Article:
EC The Lifeline Of Markets – Liquidity Defined

We recently read an analogy in which the author compares the current state of asset prices to an airplane flying at 50,000 feet. Unfortunately, we cannot find the article and provide a link. The gist is market valuations are flying at an abnormally high altitude. While our market plane cannot sustain such heights in the long run, there is little reason to suspect it will fall from the sky either.

Many investors are writing on the current state of extreme equity and bond valuations. Surprisingly, there is little research focusing on what keeps valuations at such levels. Liquidity is our asset bubble’s lift and worth closely examining to better assess the markets’ potential flight path.

Market Liquidity

In the investment world, liquidity refers to the ease and cost with which financial assets can be bought and sold.

For example, U.S. Treasury bills are highly liquid. They can change hands at a moment’s notice and usually at the prevailing market price.

Real estate is on the other side of the liquidity spectrum. Houses or land, for instance, can take months or even years to sell. The seller often reduces the asking price and/or negotiates the price lower to affect the sale. Taxes, fees, inspections, and drawn-out settlement dates further de-liquify the process.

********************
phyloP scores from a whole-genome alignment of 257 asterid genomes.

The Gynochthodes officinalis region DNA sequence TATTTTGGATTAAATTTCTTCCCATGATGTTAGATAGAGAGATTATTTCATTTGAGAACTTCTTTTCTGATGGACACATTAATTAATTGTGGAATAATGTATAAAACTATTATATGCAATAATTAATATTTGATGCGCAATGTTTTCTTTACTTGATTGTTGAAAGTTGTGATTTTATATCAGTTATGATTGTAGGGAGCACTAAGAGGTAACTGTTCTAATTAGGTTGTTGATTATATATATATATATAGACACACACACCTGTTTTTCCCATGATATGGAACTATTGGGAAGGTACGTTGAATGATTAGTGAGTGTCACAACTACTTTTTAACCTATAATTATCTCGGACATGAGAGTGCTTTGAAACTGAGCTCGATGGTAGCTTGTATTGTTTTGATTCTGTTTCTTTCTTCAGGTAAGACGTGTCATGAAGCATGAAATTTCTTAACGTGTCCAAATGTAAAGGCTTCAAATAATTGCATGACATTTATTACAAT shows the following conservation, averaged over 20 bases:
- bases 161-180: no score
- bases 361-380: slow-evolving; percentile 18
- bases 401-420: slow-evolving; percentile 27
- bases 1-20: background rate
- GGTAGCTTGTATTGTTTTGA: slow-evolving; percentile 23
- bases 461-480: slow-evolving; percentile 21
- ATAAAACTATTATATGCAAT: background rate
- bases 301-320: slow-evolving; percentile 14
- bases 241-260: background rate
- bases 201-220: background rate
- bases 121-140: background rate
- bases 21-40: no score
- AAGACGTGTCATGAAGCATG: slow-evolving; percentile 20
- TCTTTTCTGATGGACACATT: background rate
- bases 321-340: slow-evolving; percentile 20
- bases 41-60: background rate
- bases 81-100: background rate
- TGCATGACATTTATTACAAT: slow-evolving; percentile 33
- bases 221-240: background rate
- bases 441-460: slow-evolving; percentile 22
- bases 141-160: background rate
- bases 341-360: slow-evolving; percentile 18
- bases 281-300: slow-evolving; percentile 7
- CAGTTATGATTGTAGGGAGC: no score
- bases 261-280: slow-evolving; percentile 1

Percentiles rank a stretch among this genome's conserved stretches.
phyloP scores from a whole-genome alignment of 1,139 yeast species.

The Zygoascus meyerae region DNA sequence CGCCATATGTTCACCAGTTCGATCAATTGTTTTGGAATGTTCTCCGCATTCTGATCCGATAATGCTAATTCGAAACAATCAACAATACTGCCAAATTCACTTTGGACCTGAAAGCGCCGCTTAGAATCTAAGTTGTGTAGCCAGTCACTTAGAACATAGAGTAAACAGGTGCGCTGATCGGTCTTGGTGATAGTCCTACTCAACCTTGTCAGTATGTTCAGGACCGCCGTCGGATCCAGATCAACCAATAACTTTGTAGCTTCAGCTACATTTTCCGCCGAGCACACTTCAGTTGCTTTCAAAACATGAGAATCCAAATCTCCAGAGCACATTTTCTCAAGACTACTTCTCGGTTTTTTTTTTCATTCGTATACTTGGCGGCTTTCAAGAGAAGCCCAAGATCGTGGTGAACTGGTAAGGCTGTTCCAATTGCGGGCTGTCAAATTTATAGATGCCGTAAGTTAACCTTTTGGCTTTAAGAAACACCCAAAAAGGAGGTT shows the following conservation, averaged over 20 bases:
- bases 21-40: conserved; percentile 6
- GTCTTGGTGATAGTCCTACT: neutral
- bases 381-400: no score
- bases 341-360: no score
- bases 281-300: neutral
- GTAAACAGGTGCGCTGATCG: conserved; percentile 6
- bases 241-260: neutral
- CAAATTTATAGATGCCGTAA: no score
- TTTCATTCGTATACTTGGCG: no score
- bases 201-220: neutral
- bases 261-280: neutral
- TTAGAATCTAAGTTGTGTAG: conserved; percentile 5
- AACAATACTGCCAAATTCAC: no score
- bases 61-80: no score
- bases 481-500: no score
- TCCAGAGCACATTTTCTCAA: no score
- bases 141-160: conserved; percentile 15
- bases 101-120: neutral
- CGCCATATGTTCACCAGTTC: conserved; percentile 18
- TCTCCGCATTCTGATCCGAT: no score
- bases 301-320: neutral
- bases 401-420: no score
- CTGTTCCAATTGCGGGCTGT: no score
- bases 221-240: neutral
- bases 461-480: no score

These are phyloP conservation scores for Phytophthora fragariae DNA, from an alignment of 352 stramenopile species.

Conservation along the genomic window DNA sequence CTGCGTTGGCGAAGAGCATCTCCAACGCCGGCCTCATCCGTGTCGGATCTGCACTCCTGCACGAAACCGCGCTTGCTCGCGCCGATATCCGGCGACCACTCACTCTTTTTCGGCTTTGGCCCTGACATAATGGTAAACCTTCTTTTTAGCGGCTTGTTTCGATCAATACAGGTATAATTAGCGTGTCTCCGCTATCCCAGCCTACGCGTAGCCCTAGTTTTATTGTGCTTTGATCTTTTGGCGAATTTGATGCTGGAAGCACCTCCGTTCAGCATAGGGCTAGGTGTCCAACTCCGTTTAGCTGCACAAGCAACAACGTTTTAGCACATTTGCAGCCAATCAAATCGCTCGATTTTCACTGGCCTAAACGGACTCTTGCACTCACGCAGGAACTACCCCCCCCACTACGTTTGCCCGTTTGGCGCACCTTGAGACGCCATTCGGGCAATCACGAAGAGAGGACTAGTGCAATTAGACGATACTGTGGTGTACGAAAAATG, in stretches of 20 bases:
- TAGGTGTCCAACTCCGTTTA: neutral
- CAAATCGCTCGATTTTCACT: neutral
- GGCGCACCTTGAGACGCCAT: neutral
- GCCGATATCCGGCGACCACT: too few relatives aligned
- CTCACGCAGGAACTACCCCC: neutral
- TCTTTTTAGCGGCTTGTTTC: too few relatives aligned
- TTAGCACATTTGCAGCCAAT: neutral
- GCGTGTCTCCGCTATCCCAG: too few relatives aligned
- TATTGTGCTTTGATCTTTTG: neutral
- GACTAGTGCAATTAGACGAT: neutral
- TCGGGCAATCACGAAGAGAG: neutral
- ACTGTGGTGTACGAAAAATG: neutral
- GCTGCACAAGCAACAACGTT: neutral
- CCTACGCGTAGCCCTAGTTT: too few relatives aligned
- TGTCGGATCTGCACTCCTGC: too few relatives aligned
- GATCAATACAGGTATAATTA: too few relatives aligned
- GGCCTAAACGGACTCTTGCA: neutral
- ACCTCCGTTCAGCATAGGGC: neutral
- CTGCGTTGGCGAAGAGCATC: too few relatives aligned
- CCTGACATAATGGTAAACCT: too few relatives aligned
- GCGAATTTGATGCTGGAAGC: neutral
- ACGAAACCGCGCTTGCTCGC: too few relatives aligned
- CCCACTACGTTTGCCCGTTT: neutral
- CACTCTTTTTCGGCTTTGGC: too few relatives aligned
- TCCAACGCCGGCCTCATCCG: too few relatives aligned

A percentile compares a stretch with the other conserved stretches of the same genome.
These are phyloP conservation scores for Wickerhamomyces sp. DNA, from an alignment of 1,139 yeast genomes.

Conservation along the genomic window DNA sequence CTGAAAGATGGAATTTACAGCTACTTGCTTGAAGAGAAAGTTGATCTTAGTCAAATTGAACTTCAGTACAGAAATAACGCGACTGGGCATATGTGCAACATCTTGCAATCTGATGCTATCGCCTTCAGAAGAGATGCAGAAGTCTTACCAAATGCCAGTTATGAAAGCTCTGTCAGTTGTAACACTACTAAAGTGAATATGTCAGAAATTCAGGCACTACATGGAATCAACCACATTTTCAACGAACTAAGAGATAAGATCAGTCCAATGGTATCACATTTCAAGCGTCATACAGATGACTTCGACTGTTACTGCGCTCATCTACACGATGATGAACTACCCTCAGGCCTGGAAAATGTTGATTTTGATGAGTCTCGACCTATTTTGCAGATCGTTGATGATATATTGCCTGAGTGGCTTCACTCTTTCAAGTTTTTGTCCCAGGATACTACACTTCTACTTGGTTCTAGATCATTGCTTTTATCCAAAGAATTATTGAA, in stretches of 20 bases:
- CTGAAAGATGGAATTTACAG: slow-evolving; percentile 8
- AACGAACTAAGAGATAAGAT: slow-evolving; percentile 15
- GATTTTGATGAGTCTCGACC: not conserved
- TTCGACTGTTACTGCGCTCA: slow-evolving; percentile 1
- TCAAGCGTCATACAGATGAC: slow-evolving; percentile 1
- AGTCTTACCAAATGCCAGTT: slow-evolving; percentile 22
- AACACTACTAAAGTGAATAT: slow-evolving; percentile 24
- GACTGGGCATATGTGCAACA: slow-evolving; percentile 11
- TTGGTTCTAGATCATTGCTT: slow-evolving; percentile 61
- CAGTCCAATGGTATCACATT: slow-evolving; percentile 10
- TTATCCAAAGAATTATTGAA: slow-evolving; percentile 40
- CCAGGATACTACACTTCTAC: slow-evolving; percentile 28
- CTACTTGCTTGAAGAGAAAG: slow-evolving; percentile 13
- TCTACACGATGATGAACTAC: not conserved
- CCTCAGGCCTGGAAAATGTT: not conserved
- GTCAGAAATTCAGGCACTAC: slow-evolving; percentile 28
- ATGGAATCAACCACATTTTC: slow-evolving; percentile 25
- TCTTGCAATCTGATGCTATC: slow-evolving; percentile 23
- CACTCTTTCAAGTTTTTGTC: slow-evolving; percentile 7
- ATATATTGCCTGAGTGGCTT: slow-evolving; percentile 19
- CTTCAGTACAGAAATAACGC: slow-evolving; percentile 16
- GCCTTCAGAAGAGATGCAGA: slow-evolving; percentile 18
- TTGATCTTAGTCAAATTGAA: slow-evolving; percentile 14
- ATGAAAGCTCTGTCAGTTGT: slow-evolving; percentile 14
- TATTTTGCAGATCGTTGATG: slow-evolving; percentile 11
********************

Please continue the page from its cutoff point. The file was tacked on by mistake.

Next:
The term liquidity applies to individual assets, as above, but can describe general market conditions as well.

Picturing Liquidity

The market is like a large movie theatre with a small door.” Nassim Taleb

People typically enter a movie theater in a steady stream. Some arrive early, while others rush as the movie starts to find a seat. When leaving, there is an orderly exit, but it takes a little longer as everyone departs at the same time. In market parlance, we can describe the regular entrance and exit of a movie as being generally liquid.

If there is a mass urgency to get out of the theater, exiting becomes disorderly or illiquid. In the 2008 financial crisis, liquidity in many securities was scarce. Think of it as being a crowded theater when a fire breaks out. Not only was it tough to get out, but the only way to exit, or sell assets, was if someone else was willing to enter.


Liquidity Is Least Plentiful When You Need It Most

When prices rise steadily and predictably over months or years, and the ability to buy or sell an investment is both transparent and efficient, the importance of liquidity is usually taken for granted and ignored. The prices we observe on our monitors are the prices at which we can sell.

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William K. 2 months ago Member's comment

I would not be"predicting fire." More like a collapse, without even a chance to get out of one's seat.

Indeed the challenge of selling is that there must be buyers. That is often the problem found when the rise has become flat and suddenly the rise that would not stop DOES STOP! The pain part about getting rich quick by selling stocks that have risen o much in price is that not only are there no buyers at that price any more, there are many thers wanting to sell. So hope that the shares have not been bought with borrowed money and a loan now come due.

Cynthia Decker 2 months ago Member's comment

Great article, thanks.